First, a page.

Court Roundup

Pennsylvania

Fed court nixes Allegheny forest drilling appeal

ERIE, Pa. (AP) -- The 3rd U.S. Circuit Court of Appeals has refused to reconsider a ruling last year that ended a ban on drilling in the Allegheny National Forest in northwestern Pennsylvania.

The appeals court ruled in September that the U.S. Forest Service only controls surface rights, not the mineral rights below the forests lands. The court says the mineral rights are privately owned, and those owners should enjoy reasonable access to the surface to drill for oil and gas.

The Bradford Era reports Tuesday that the court refused to reconsider the appeal by environmental groups who argue that the Forest Service's "sovereign police powers" over forest lands are different and more important than those of other surface property owners.

The drillers sued to overturn a ban implemented in 2009 so the Forest Service could study environmental impacts.

Alabama

Judge says no acquittals in gambling case

MONTGOMERY, Ala. (AP) -- A federal judge has refused to acquit the seven defendants in Alabama's gambling corruption case.

U.S. District Judge Myron Thompson issued an order Tuesday denying the seven defendants' requests for acquittals. The defendants' lawyers had contended there was a lack of evidence against their clients. The judge gave no explanation for his decision. It clears the way for the seven to be retried in Montgomery starting Jan. 30.

A jury could not resolve all the charges against the seven when their first trial ended in August. The seven are casino owner Milton McGregor, casino lobbyist Tom Coker, Sen. Harri Anne Smith, former Sens. Larry Means and Jim Preuitt, casino spokesman Jay Walker, and former legislative employee Ray Crosby.

North Carolina

CEO admits cheating US out of $4.5M in taxes

WILMINGTON, N.C. (AP) -- The CEO of a bankrupt North Carolina corporation that ran a dozen assisted-living homes across North Carolina and South Carolina has admitted trying to cheat the federal government out of collected taxes.

Ronald Burrell of Wilmington agreed to plead guilty and is free without bond until his sentencing in April.

The chief executive of Leland-based Caremerica Adult Care Inc. pleaded guilty Tuesday to conspiring to commit tax fraud after investigators accused him of trying to avoid paying the government $4.5 million in employee income and Social Security taxes.

Prosecutors say Burrell falsely filed forms with the Internal Revenue Service reporting the corporation paid its tax bill.

The StarNews of Wilmington reported Burrell has agreed to pay $4.8 million in restitution.

The company's liquidation is pending in bankruptcy court.

California

School district fights bus mishap court decision

PITTSBURG, Calif. (AP) -- A California school district is spending big to fight a small claims court victory by a mother whose 5-year-old daughter got lost after a bus driver dropped her off at the wrong stop.

A woman walking down the street in October 2010 saw the little girl and took her home. The school district says a substitute driver allowed the girl to get off the bus at the wrong stop.

Della Rocca sued Concord's Mount Diablo Unified School District for negligence and a judge ruled on Dec. 5 that the district must pay $1,000 in damages plus $85 in court fees.

The Contra Costa Times says the district has now hired a $185-an-hour Oakland law firm to appeal the ruling.

Rocca says it's a waste of taxpayer money.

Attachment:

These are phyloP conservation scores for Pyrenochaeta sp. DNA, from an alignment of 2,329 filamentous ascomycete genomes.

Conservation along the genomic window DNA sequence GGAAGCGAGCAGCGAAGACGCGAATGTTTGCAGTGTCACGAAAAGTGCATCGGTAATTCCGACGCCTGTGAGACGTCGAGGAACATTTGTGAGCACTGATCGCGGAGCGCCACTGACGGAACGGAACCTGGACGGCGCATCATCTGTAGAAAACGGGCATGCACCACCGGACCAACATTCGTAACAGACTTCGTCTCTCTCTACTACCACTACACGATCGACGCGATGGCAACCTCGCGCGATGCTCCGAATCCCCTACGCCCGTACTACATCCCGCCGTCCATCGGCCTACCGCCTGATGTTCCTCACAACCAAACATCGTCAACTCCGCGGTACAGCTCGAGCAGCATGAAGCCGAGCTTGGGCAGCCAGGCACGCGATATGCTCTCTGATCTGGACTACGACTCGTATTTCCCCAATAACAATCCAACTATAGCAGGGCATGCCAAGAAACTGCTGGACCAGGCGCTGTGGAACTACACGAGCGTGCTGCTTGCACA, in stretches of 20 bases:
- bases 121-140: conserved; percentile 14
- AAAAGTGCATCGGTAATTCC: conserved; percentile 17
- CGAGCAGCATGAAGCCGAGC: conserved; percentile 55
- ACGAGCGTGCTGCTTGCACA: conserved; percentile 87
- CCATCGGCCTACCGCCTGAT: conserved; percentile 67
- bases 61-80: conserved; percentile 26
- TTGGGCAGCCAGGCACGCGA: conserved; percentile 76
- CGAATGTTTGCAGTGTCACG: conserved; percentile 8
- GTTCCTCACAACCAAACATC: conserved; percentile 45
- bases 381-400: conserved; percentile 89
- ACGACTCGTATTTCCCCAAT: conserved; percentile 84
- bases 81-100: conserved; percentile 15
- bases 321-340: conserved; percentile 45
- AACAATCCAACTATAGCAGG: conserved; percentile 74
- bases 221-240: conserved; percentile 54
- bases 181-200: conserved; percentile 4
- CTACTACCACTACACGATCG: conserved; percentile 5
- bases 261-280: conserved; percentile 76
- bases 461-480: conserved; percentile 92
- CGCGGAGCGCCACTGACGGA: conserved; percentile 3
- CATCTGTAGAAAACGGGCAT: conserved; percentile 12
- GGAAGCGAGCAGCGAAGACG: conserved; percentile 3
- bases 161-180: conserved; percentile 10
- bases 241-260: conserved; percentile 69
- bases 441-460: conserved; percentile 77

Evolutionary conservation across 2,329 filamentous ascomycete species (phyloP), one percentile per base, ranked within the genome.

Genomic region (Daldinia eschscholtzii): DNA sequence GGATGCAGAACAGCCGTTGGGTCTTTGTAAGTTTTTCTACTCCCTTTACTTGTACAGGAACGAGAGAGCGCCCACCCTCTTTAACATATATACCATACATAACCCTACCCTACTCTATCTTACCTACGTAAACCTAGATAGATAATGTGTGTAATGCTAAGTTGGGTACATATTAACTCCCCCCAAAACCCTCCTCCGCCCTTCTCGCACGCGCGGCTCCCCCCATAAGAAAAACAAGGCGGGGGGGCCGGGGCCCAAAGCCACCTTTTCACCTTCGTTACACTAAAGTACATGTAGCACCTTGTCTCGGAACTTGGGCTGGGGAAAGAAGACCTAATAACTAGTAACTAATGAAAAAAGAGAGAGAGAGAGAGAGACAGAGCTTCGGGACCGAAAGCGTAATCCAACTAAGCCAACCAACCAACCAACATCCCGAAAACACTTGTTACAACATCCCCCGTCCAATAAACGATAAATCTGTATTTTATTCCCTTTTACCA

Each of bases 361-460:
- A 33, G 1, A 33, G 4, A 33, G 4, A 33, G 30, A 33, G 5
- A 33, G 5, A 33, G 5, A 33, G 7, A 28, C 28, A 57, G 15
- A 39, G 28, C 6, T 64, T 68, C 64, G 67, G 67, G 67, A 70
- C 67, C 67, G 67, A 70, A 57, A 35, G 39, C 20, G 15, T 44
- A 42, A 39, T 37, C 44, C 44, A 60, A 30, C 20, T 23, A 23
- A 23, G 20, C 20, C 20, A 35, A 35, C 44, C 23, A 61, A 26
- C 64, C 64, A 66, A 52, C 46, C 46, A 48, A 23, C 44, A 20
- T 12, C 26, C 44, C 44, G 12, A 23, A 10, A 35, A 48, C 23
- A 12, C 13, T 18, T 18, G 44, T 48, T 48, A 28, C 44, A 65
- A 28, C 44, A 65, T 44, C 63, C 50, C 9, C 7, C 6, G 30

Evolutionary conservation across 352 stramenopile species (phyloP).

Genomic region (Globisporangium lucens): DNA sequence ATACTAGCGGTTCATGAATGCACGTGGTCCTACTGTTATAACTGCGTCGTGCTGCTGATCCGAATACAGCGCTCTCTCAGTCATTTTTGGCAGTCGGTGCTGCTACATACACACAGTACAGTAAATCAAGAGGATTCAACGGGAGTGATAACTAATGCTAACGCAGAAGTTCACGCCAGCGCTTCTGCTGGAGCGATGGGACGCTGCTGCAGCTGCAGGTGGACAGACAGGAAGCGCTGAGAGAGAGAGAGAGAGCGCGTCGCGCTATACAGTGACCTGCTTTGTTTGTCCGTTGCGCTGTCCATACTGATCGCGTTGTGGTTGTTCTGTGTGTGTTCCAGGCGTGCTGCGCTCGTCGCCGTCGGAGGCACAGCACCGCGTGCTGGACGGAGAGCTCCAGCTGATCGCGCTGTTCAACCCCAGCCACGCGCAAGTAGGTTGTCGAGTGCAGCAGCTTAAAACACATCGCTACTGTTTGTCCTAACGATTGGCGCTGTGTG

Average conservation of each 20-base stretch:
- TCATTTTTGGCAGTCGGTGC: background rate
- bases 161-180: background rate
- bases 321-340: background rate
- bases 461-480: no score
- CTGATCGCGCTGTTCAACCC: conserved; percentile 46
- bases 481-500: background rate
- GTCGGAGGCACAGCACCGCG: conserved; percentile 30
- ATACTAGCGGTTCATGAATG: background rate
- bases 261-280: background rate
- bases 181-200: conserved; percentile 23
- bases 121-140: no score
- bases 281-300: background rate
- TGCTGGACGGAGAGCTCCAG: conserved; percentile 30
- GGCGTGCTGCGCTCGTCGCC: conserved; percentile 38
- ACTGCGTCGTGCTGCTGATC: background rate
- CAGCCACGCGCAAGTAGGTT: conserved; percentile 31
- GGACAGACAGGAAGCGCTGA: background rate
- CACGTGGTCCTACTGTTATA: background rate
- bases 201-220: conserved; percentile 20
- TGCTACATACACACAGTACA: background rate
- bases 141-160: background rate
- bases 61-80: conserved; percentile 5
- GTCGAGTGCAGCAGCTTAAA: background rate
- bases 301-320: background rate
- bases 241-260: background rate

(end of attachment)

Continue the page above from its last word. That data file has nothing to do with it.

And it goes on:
New Jersey

2 Port Authority retirees sue over perks

NEWARK, N.J. (AP) -- Two retired Port Authority of New York and New Jersey police officers who became lawyers have filed lawsuits because the agency revoked lifetime toll and parking passes.

Thomas Westfield filed suit on behalf of himself and is seeking class-action status on behalf of more than 400 fellow Port Authority retirees.

Westfield tells The Star-Ledger of Newark he was told when he started working in 1971 that the passes were a lifetime benefit.

Michael Shuhala is suing on behalf of himself, claiming the privileges were revoked without due process. He's now a municipal court judge in Cliffside Park.

The Port Authority eliminated free toll privileges in 2010 after New Jersey Gov. Chris Christie criticized toll-payer funded perks.

Colorado

Authorities want woman to give up password

DENVER (AP) -- Federal prosecutors are asking a judge to force a woman to give them her computer password as part of an investigation in a bank fraud case.

Ramona Fricosu and Scott Whatcott were indicted in 2010 on charges of bank fraud after prosecutors alleged they ran a mortgage scam in the Colorado Springs area for people facing foreclosure.

Prosecutors say allowing criminal defendants to beat search warrants by encrypting their computers would make it impossible to obtain evidence.

According to the Denver Post, civil-liberties groups across the country are opposing the government. They're calling it a test of rights against self-incrimination in a digital world.

North Carolina

Brothers jailed for months over land dispute

BEAUFORT, N.C. (AP) -- An attorney is asking a judge to release two North Carolina brothers locked in a coastal county's jail for nine months for refusing to abandon waterfront property in their family for a century.

The Charlotte Observer reported Wednesday that Melvin Davis and Licurtis Reels have been held in contempt of court for refusing to demolish or move their houses and agree never to return.

Attorney Terry Richardson of Wilmington says jailing the brothers is designed to force them to surrender their family's ownership rights.

Their Beaufort County property has been tied up in court since an ancestor died more than 40 years ago without a will. His brother claimed the land and the brothers say they didn't know their lawyer signed away ownership rights.

Published: Thu, Jan 5, 2012

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